The Serranillo mine is located within metamorphic slates at one end of the metamorphic aureole of the Logrosán batholith. Metamorphic aureole is the area of contact between the molten magma subject to high pressure and temperatures that slowly rises from the interior of the crust and the surrounding sedimentary rocks, which are transformed into metamorphic rocks (e.g. slates and mottled slates).
The main mineralisation consists of a group of lodes of quartz with cassiterite, together with arsenopyrite, chalcopyrite, tourmaline, molybdenite, and accessory pyrite. The lodes face in several different directions and orientations; in the Serranillo gallery horizontal lodes can be observed but in the main trench they are vertical.
The cassiterite crystals appearing in the Serranillo mine are similar to those of the Cerro de San Cristóbal; they show macles (symmetrical or regular groups of two crystals) in “tin spike” form, of which some examples of great mineralogical interest have been found.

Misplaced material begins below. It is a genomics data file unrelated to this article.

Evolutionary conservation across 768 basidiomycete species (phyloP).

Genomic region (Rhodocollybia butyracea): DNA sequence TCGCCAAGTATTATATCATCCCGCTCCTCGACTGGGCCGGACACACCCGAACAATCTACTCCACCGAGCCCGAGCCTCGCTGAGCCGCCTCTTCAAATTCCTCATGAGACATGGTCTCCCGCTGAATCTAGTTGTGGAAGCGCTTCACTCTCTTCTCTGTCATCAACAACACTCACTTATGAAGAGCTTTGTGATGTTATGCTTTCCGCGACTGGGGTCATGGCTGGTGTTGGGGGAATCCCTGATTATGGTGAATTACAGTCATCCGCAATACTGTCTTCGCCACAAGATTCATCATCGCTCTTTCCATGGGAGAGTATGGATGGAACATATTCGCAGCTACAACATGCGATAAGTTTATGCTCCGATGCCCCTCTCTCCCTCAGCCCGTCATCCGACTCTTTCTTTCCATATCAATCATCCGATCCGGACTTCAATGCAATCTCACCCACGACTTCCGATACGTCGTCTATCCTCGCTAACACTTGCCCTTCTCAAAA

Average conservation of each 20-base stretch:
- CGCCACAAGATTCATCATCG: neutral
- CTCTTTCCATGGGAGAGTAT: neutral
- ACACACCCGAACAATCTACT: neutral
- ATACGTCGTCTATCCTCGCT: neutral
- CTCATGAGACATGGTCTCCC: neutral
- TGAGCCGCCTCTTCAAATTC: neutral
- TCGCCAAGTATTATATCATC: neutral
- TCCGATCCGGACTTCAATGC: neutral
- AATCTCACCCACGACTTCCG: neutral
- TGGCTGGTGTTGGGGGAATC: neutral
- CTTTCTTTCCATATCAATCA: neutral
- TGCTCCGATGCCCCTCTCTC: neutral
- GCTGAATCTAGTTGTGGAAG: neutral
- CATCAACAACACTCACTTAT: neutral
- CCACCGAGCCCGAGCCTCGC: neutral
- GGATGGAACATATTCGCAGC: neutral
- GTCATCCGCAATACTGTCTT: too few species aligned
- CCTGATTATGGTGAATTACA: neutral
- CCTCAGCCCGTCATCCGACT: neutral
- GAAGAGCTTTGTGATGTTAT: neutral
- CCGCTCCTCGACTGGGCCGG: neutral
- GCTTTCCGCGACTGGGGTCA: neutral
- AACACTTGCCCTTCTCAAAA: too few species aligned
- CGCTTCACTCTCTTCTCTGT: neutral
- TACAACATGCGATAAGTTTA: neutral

Owing to the alteration of the underground water, the presence of chalcopyrite (copper and iron sulphide) in the inner lodes of the Serranillo gallery leads to the appearance of malachite and azurite (copper carbonates), which cover some inner sections of this mining gallery with their greenish and bluish tones.
Inside the Serranillo gallery a Stockwork type deposit can be seen in which the ore is found in a dense network of numerous larger and smaller lodes of quartz with cassiterite spread through the slates (primary deposit).
The hillsides of the Cerro del Serranillo contain colluvium (deposits of clayey materials with sharp edges transported by the stream waters) with a high cassiterite content (secondary or sedimentary deposit), which in the past were also exploited with washing pans.